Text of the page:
A look back at the area’s biggest February snowstorm

February 1983
Harrisonburg(Picasa | Ron Huffman)
Published: Feb. 10, 2023 at 2:12 PM EST|Updated: Feb. 10, 2023 at 2:13 PM EST
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(WHSV) - February has produced some big snowstorms in our area but the blizzard of February 1983 tops that list which occurred February 11-12th, 1983. The Staunton News Leader called it “one of biggest in history.”

This storm was pretty quick, the duration was about 22-24 hours.

According to the Staunton News Leader, “With the rapid accumulation, there was low visibility, high winds and drifting snow.” VDOT also said “highway crews fell behind during the worst of the storm on Friday due to equipment breakdowns and drifting snow.”

This blizzard is known as the Megapolitan Blizzard as this storm crippled the big cities of the I-95 corridor in the northeast such as Washington, Baltimore, Philadelphia, New York City, and Boston. This was a classic nor’easter setup.

High pressure was set up across eastern Canada, allowing cold air to spill into the eastern US. While that happened, a strong low-pressure system marched northward off the East Coast. This storm produced snowfall rates of 2-5 inches an hour with many even reporting thundersnow. It’s rated on the Northeast Snowfall Impact Scale as a Category 4, which is “crippling.”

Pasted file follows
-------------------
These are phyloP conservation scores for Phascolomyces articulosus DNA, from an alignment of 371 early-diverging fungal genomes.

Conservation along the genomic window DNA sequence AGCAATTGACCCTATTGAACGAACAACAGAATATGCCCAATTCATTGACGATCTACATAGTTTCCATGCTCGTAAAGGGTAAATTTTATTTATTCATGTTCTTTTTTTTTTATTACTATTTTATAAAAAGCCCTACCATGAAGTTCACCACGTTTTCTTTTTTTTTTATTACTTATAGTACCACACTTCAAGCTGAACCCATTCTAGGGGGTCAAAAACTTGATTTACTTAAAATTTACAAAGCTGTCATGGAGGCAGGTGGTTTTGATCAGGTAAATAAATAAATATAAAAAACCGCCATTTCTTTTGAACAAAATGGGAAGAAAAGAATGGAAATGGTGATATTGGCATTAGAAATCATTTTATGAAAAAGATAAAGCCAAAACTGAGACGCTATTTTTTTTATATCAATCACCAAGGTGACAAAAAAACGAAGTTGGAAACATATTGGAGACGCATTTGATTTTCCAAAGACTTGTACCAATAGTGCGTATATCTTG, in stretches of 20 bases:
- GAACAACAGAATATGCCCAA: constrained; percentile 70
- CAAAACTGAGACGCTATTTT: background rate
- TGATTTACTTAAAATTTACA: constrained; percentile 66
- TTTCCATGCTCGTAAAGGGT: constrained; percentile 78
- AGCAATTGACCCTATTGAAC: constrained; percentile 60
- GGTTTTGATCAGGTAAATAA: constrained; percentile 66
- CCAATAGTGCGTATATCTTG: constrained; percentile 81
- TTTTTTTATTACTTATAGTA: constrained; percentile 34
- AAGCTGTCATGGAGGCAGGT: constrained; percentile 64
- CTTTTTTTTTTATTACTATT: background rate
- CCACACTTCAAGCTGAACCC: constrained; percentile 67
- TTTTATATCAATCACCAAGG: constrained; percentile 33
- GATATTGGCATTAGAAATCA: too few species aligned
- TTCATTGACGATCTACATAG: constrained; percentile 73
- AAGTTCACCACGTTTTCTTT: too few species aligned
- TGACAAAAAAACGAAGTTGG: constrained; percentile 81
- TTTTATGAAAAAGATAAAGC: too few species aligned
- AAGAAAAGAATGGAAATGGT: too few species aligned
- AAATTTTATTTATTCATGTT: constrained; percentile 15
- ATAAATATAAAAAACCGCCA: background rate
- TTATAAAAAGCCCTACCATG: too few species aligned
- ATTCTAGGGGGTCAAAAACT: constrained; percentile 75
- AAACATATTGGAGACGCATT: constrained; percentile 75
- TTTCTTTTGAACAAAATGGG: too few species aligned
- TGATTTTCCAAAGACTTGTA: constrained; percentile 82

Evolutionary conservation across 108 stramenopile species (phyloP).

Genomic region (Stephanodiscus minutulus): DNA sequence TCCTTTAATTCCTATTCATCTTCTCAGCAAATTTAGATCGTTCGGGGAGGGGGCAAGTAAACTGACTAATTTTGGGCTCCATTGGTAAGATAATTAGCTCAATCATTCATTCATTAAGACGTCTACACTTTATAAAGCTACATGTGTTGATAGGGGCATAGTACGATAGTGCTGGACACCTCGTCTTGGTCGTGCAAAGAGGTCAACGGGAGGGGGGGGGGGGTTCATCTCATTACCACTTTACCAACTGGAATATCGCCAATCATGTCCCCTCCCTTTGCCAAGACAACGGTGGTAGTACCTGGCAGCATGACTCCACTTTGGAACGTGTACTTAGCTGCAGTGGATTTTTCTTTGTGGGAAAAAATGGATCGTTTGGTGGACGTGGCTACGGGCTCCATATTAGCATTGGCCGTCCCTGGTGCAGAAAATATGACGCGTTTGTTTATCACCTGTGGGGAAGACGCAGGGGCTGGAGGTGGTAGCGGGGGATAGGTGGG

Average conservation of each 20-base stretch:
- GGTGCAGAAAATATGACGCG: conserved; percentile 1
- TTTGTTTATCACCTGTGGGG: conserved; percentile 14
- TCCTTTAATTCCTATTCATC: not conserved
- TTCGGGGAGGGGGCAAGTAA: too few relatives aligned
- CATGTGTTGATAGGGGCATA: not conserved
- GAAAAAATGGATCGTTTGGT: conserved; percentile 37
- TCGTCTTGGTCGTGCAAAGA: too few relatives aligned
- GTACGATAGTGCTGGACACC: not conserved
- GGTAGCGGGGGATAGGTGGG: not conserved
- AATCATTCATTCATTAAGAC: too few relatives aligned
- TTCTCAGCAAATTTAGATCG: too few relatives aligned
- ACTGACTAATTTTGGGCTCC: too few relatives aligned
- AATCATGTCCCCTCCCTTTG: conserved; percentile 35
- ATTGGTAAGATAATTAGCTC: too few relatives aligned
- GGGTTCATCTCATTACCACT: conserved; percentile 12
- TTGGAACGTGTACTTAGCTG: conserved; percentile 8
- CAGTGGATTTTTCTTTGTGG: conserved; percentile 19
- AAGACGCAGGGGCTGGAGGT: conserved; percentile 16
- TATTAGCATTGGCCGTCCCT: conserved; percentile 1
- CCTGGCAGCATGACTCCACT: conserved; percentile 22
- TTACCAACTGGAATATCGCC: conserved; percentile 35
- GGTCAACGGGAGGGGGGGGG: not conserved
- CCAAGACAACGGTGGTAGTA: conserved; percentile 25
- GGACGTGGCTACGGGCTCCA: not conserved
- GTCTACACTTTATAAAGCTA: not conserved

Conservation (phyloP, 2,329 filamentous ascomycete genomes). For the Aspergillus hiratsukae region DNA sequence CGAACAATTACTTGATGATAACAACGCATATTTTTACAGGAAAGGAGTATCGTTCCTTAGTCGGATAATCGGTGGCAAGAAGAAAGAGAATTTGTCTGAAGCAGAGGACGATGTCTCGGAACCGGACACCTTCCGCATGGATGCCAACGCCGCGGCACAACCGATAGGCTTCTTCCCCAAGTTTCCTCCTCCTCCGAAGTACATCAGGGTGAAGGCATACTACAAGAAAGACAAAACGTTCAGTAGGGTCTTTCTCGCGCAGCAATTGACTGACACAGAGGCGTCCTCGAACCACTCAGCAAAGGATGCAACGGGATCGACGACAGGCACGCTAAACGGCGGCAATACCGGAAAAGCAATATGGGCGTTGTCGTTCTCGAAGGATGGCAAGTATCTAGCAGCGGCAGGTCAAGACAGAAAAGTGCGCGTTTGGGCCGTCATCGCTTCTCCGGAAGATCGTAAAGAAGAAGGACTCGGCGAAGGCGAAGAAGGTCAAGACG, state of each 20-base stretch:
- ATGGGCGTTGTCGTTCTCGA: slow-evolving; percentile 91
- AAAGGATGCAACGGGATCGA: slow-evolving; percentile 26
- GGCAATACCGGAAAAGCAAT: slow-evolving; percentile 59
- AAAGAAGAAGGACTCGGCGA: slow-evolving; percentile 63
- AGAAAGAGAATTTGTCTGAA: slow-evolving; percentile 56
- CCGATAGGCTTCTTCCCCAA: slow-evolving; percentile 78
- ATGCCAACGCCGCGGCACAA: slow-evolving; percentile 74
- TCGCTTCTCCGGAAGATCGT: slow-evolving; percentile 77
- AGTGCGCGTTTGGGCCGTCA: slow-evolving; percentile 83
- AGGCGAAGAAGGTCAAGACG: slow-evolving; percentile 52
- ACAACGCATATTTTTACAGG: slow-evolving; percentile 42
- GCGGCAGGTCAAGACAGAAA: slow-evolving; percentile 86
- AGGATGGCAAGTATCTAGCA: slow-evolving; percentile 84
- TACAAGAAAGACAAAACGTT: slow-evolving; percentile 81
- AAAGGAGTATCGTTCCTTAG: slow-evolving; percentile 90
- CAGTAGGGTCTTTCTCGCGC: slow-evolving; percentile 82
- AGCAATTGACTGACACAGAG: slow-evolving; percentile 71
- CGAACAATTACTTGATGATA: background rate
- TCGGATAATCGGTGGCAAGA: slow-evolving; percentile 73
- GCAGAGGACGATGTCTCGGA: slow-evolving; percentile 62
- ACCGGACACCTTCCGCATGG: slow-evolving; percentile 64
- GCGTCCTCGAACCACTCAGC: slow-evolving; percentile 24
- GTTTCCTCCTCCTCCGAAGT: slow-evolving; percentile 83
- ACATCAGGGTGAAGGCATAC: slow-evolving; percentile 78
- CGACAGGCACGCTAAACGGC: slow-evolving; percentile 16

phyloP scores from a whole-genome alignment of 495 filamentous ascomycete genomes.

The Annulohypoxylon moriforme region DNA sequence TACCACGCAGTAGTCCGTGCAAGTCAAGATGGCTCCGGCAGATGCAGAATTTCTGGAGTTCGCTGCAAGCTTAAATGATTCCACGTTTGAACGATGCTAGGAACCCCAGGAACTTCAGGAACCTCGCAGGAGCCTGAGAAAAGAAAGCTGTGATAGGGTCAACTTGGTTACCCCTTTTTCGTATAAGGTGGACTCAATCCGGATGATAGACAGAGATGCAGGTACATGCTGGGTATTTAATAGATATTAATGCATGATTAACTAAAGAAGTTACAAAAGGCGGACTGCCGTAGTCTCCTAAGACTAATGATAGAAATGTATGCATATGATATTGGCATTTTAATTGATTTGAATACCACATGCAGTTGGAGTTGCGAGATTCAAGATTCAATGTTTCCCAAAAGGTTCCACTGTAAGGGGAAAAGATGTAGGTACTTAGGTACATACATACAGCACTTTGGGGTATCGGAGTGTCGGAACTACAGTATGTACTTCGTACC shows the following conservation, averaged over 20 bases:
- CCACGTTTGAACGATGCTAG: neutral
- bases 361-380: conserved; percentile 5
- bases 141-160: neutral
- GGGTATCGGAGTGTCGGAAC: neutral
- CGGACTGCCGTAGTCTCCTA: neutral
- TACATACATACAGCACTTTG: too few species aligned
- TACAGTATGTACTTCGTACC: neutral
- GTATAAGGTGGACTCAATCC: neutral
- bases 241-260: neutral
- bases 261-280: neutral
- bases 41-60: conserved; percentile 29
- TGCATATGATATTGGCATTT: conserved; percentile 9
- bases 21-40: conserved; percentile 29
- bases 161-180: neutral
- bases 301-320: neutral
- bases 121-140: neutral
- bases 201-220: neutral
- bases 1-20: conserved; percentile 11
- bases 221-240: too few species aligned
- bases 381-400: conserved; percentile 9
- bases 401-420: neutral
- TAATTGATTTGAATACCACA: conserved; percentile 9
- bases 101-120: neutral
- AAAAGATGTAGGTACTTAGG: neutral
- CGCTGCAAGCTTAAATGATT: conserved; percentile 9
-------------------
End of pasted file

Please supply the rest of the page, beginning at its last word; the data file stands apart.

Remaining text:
Snowfall map from our area's biggest February snowstorm.
Snowfall map from our area's biggest February snowstorm.(NWS)


With the wind, snow drifts were as high as 5′-6′. According to The Breeze from JMU, it was the first time classes were canceled since the March 1962 snow storm. Eastern Mennonite University was of course also closed. Several tractor-trailers jackknifed on I-81 due to the storm. Schools and businesses were closed. Because of the cold temperatures, the snow was more powdery and fluffy.

The days surrounding this snow storm were part of a big cold snap. The morning after the snowstorm ended, Dale Enterprise recorded a low of -6 degrees, which currently stands as a daily low record.

The Staunton Newsleader also reported, “Snowdrifts were so high on some roads that front-end loaders or V-plows were needed to clear the way.”


In our area, the storm produced over 30 inches of snow in some spots with widespread totals of 15-30 inches. Here are some of the snow totals from this storm:


The Timberville weather observer not only noted the 21″ of snow, but he also described it as a “big heap of snow” and drew a little doodle of what looks like a buffalo.

Some interesting notes from the Timberville weather observer Edwin Baker
Some interesting notes from the Timberville weather observer Edwin Baker(NWS)